What’s Your Consumption Factor?
This document provides a provocative perspective on the interplay between population and consumption of natural resources. It argues that a nation's impact on world natural resources should be measured as the product of population by "consumption factor per capita". What's your consumption factor?
The author, Dr. Jared Diamond is professor of geography at the University of California, Los Angeles, is the author of “Collapse” and “Guns, Germs and Steel.” Published January 2, 2008 in the "Opinion" pages of The New York Times.
The author, Dr. Jared Diamond is professor of geography at the University of California, Los Angeles, is the author of “Collapse” and “Guns, Germs and Steel.”
Published January 2, 2008 in the "Opinion" pages of The New York Times.
To mathematicians, 32 is an interesting number: it’s 2 raised to the fifth power, 2 times 2 times 2 times 2 times 2. To economists, 32 is even more special, because it measures the difference in lifestyles between the first world and the developing world. The average rates at which people consume resources like oil and metals, and produce wastes like plastics and greenhouse gases, are about 32 times higher in North America, Western Europe, Japan and Australia than they are in the developing world. That factor of 32 has big consequences.
To understand them, consider our concern with world population. Today, there are more than 6.5 billion people, and that number may grow to around 9 billion within this half-century. Several decades ago, many people considered rising population to be the main challenge facing humanity. Now we realize that it matters only insofar as people consume and produce.
If most of the world’s 6.5 billion people were in cold storage and not metabolizing or consuming, they would create no resource problem. What really matters is total world consumption, the sum of all local consumptions, which is the product of local population times the local per capita consumption rate.
The estimated one billion people who live in developed countries have a relative per capita consumption rate of 32. Most of the world’s other 5.5 billion people constitute the developing world, with relative per capita consumption rates below 32, mostly down toward 1.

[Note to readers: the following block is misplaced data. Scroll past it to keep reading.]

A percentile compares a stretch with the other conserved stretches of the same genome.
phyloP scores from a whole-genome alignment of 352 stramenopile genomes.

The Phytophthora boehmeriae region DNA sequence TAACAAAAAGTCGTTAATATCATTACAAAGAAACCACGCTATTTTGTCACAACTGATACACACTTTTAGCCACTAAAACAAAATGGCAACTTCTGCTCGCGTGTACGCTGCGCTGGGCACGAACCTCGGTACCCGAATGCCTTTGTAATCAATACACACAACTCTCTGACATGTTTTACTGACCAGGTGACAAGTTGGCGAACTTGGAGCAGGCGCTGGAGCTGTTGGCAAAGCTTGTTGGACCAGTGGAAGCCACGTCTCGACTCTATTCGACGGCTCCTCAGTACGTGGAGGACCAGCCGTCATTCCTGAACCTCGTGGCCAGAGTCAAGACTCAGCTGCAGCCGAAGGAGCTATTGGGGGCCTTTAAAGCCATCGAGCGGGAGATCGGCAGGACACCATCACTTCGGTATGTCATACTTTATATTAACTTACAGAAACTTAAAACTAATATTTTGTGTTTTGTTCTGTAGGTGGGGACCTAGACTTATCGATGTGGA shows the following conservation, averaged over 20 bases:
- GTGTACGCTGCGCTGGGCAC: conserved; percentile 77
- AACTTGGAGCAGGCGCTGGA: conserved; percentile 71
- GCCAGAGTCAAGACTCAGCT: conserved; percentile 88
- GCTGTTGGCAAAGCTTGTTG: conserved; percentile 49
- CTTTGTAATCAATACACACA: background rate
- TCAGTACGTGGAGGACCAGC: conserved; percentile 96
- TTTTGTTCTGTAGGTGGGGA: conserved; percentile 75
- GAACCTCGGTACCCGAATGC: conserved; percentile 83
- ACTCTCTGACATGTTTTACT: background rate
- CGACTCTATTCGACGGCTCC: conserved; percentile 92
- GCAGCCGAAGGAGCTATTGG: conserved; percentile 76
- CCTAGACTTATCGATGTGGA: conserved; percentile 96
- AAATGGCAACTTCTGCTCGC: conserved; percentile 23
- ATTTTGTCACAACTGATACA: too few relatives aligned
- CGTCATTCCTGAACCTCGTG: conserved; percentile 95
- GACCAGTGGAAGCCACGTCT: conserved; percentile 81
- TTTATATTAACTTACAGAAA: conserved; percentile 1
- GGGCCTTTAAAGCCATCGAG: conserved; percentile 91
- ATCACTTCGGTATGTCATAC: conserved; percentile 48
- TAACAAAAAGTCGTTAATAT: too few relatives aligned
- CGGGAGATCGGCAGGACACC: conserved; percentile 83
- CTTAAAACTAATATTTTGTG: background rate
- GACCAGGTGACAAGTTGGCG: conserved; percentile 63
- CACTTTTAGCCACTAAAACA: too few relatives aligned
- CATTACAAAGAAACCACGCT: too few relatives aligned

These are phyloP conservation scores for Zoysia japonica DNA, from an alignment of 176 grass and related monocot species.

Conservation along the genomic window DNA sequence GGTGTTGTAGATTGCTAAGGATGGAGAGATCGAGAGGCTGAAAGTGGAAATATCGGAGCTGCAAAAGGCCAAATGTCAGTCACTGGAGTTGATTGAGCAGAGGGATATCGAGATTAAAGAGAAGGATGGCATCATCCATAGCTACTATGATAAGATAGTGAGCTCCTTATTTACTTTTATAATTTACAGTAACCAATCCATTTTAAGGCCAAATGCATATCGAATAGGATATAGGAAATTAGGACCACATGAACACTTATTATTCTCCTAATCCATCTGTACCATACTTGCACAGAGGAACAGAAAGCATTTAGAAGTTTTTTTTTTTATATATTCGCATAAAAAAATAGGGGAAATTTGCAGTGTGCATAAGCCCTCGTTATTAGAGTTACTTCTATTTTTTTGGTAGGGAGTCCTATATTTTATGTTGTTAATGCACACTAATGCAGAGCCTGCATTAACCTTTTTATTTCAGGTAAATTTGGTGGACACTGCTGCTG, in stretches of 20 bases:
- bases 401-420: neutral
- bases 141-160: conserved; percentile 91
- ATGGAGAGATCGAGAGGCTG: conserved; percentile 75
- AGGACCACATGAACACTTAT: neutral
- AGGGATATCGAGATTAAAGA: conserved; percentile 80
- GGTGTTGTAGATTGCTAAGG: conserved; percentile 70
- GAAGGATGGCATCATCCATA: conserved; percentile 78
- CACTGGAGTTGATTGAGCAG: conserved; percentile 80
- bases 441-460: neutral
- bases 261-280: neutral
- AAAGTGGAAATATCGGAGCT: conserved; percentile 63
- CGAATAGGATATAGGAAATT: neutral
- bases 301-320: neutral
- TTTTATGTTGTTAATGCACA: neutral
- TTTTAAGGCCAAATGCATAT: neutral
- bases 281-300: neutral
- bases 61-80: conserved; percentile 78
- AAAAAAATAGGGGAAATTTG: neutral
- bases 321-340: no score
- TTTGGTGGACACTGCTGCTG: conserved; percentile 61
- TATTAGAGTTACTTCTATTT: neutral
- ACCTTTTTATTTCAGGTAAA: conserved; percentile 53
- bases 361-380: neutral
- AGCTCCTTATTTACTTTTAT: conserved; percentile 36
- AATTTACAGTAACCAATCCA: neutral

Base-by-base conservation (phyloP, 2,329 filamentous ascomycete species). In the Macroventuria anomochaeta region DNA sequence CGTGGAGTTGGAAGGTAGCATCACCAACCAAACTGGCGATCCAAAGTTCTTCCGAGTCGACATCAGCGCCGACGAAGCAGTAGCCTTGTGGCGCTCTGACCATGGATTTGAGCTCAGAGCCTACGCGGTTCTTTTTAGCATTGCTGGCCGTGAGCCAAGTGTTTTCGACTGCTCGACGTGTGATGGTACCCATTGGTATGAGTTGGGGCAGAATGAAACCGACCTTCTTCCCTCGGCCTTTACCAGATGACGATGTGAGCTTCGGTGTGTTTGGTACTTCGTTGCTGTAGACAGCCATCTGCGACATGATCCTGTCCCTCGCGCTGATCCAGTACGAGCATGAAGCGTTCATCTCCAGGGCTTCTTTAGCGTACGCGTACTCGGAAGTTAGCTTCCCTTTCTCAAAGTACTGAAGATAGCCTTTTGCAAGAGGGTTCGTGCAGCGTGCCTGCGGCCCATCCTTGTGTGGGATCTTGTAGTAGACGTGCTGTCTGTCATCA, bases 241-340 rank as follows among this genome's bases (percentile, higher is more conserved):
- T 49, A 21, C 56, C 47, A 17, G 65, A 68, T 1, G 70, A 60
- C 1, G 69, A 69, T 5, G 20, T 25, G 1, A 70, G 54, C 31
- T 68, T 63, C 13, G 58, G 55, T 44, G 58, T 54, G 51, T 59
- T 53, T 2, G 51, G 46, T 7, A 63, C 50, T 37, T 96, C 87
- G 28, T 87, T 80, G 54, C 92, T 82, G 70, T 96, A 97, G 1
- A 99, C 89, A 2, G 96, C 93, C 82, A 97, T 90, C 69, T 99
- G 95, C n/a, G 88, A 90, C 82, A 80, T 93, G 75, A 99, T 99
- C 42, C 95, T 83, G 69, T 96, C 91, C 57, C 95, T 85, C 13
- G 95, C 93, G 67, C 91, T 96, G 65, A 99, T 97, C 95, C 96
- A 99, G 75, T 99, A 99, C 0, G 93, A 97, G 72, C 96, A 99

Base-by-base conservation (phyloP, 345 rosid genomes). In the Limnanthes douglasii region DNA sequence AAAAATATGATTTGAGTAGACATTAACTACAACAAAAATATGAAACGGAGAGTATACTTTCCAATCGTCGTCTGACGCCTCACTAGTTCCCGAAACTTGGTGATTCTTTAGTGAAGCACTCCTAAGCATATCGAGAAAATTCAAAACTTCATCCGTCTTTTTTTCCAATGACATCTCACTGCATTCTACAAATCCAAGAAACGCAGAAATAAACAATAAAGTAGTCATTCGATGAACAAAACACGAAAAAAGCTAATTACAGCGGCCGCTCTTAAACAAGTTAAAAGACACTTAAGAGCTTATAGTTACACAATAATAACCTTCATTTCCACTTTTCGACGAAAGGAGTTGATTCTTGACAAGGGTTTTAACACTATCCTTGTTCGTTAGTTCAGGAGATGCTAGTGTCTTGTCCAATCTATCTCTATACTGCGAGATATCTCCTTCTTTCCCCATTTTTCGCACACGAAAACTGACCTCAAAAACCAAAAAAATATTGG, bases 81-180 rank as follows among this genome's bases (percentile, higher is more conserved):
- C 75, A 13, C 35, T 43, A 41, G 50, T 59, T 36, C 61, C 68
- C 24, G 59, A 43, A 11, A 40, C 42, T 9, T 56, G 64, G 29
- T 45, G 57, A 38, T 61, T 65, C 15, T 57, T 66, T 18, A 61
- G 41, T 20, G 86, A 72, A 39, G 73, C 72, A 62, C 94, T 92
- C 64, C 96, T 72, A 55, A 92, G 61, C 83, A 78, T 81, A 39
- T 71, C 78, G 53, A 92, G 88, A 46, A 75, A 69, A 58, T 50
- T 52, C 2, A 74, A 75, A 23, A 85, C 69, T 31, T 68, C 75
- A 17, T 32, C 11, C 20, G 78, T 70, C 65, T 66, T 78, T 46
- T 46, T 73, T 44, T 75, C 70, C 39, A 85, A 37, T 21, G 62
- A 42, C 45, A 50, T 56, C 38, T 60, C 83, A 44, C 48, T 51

The population especially of the developing world is growing, and some people remain fixated on this. They note that populations of countries like Kenya are growing rapidly, and they say that’s a big problem. Yes, it is a problem for Kenya’s more than 30 million people, but it’s not a burden on the whole world, because Kenyans consume so little. (Their relative per capita rate is 1.) A real problem for the world is that each of us 300 million Americans consumes as much as 32 Kenyans. With 10 times the population, the United States consumes 320 times more resources than Kenya does.
People in the third world are aware of this difference in per capita consumption, although most of them couldn’t specify that it’s by a factor of 32. When they believe their chances of catching up to be hopeless, they sometimes get frustrated and angry, and some become terrorists, or tolerate or support terrorists. Since Sept. 11, 2001, it has become clear that the oceans that once protected the United States no longer do so. There will be more terrorist attacks against us and Europe, and perhaps against Japan and Australia, as long as that factorial difference of 32 in consumption rates persists.
People who consume little want to enjoy the high-consumption lifestyle. Governments of developing countries make an increase in living standards a primary goal of national policy. And tens of millions of people in the developing world seek the first-world lifestyle on their own, by emigrating, especially to the United States and Western Europe, Japan and Australia. Each such transfer of a person to a high-consumption country raises world consumption rates, even though most immigrants don’t succeed immediately in multiplying their consumption by 32.
Among the developing countries that are seeking to increase per capita consumption rates at home, China stands out. It has the world’s fastest growing economy, and there are 1.3 billion Chinese, four times the United States population. The world is already running out of resources, and it will do so even sooner if China achieves American-level consumption rates. Already, China is competing with us for oil and metals on world markets.